• Enforce existing ordinances, or create new ones, to do a better job of getting chronic problem property owners to take responsibility for their properties
  • Identify local fiduciary agents of out of town landlords and call them with violations
  • Educate property owners (send them a letter) about their property management responsibilities
  • Bring local property managers (who are responsible for many rental properties) into the process
  • Find ways to get more rapid response when a code violation (dumping, graffiti, etc.) is reported as “in progress”

The next topic on the agenda was how to improve the process in the short term considering that there are about 13,000 complaints per year and only 13 inspectors now working (16 when Code Enforcement is fully staffed, with one over hire likely for a total of 17). There were 25 Code Inspectors positions in the 2008 budget.

Michael Wyneken explained that the Code Enforcement Division (CED) is doing several things to improve the enforcement process:

  • The Division is expecting to be included in an upcoming study of the Planning and Development Services Department’s information technology needs in preparation for a new computer system, and looking for new technology that will bring efficiencies to the code enforcement process.
  • Complete the current hiring process to obtain and train the Division’s full complement of Customer Service and Inspection employees.
  • Analyze time lags and other process aspects that may be slowing enforcement outcomes.
  • Code Enforcement personnel will move to the City-County Public Works building soon which will make it much easier to communicate and work with related functions that interact with them daily.
  • Start a postcard notification system for complaints such as weeds and debris, that will notify the resident of the complaint and the intent to send an inspector.

Long term steps to better Code Enforcement were discussed with Michael Rankin. He addressed chronic problems (like the one Ronnie Kowica discussed earlier) and whether a time-frame for compliance could be instituted before more serious action is taken. He talked about changing the process for handling the worst cases, possibly increasing the priority of enforcement related property liens and possibly moving violations to a “nuisance” category in order to make prosecution easier. He said that forcing a change in ownership is a difficult process even for properties in gross violation of the codes.

Mr. Rankin also said that the City is not likely to deputize citizens because of training and liability issues involved with temporary or volunteer workers. However, there might be a way to use photographs taken by citizens to document a problem (as is possible on the graffiti report website) and its abatement as a way to speed up the process and reduce the number of on-site inspections needed in each case. Michael Wyneken also suggested calling in complaints instead of filing them online, as a customer service employee can assign the complaint a case number right away and the person filing the complaint will have an easier way to track the progress of the case.

The workshop came to an end at 4 PM. Don Ijams and Ruth Beeker thanked all the city staff and residents who participated in the workshop, the volunteers who helped put the workshop together, and the attendees for their interest and input. They also recognized other city staff members who attended the workshop to listen to the dialog.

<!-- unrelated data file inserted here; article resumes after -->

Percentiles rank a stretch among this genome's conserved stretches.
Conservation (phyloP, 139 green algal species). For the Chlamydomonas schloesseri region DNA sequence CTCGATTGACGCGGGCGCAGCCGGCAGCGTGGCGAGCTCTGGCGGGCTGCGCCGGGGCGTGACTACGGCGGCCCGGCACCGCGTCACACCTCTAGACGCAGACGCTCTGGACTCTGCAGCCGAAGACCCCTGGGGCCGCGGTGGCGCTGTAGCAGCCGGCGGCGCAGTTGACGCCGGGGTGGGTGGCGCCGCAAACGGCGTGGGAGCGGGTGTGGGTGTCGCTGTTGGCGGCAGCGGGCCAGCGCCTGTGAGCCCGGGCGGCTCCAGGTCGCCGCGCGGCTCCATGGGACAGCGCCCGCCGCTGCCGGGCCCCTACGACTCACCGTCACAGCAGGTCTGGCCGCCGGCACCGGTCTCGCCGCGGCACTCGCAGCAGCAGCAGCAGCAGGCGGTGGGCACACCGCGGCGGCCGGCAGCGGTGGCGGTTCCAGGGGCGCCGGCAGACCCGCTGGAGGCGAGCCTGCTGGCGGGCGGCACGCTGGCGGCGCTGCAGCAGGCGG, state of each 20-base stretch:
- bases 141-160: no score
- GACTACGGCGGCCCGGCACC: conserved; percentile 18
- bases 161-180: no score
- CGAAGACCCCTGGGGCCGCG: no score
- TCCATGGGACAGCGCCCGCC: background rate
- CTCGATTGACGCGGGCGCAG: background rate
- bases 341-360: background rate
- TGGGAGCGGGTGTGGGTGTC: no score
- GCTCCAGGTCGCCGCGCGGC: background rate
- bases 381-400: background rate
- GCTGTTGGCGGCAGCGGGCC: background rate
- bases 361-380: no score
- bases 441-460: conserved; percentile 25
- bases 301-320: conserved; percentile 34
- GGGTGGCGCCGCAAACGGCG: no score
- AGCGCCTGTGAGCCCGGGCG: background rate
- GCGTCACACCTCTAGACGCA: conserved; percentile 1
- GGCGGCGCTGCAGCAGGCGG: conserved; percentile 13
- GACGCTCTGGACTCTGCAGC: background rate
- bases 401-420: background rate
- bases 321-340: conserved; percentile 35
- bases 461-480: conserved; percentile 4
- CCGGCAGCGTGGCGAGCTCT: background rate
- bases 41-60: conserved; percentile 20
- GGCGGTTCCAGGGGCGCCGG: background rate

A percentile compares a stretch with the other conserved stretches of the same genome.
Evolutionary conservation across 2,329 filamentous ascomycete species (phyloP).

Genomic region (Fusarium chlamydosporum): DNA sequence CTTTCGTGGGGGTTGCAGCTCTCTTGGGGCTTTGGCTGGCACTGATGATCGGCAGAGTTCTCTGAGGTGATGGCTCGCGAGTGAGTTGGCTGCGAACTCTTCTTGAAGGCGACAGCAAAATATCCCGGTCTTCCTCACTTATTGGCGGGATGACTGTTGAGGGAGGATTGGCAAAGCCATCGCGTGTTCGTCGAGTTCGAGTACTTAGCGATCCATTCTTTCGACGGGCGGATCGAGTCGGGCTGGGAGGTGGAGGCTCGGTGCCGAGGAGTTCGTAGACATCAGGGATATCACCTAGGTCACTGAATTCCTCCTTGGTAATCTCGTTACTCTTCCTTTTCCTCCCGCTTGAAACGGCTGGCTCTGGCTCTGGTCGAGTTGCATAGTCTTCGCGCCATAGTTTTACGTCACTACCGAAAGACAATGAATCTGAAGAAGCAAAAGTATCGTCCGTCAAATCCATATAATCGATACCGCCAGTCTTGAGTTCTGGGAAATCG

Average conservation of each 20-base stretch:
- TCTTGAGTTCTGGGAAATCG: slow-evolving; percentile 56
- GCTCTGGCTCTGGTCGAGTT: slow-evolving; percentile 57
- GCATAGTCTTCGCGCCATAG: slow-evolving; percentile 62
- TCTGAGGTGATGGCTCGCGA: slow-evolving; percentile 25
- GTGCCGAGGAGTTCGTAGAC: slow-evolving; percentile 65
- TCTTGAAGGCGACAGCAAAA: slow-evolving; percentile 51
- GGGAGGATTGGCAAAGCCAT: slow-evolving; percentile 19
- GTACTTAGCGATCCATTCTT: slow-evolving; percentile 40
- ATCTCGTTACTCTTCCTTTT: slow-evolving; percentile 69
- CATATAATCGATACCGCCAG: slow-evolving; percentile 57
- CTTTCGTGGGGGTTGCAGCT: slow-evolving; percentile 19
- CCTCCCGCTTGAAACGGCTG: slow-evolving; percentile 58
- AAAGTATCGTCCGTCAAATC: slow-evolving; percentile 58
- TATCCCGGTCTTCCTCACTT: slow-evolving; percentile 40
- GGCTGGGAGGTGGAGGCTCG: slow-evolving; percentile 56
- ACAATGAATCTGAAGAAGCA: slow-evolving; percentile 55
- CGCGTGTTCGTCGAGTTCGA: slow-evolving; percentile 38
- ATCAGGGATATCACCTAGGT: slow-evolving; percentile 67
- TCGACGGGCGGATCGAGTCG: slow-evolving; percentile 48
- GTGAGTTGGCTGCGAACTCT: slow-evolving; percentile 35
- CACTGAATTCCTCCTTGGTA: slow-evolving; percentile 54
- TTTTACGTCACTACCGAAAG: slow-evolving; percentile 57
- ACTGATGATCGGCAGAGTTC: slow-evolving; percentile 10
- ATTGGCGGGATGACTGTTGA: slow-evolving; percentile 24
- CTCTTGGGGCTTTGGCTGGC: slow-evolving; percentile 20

Bonnie Poulos was the principal source for these notes. Several other sources were used, including materials from from Joan Daniels and Joan Hall. Edited by D. S. Ijams


Agenda – handout
Code Enforcement Process Diagram (unofficial)
Summary of evaluations
Postcard reminder example


Part of a thank you note sent to the main presenters included the following:

I very much appreciate the effort you all put in to support today’s NSN/TRRG town hall – Improving Code Enforcement in Tucson. I believe that most attendees left with a better understanding of code enforcement and of our City’s current status and its efforts to improve service delivery to the public.

We look forward to positive outcomes from initiatives underway, including

– Hiring good people to fill Code Inspector positions, and training and motivating them well
– Maximizing CE staffing in the face of tight budgets and competing staffing needs
– Focusing new inspectors on property maintenance complaints for a quick strike
– Following through on efforts to obtain CE process improvements that really result in a more efficient use of resources
– Implementing an effective post-card pre-notification program to catch property owners who just need a nudge, with minimal use of CE resources
– Mobilizing creativity in the City Attorney’s Office to effectively thwart chronic offenders’ ability to slide through the system mostly untouched
– Linking volunteer property cleanups to people clearly in need of assistance, thereby producing win-win situations, cleaner neighborhoods, more neighborhood cohesion and impetus for more voluntary property maintenance
– Carrying out whatever clean sweeps are possible of signs, mattresses, couches, curbside and alley debris, as often as possible, as efficiently as possible

Both NSN and TRRG detect a momentum building for involving citizens in government more effectively, and in improving service delivery for general community benefit. Our town hall today benefited greatly from the good will and sincere participation of our City guests, Messrs Wyneken, Saldate and Rankin. Thank you. D. S. Ijams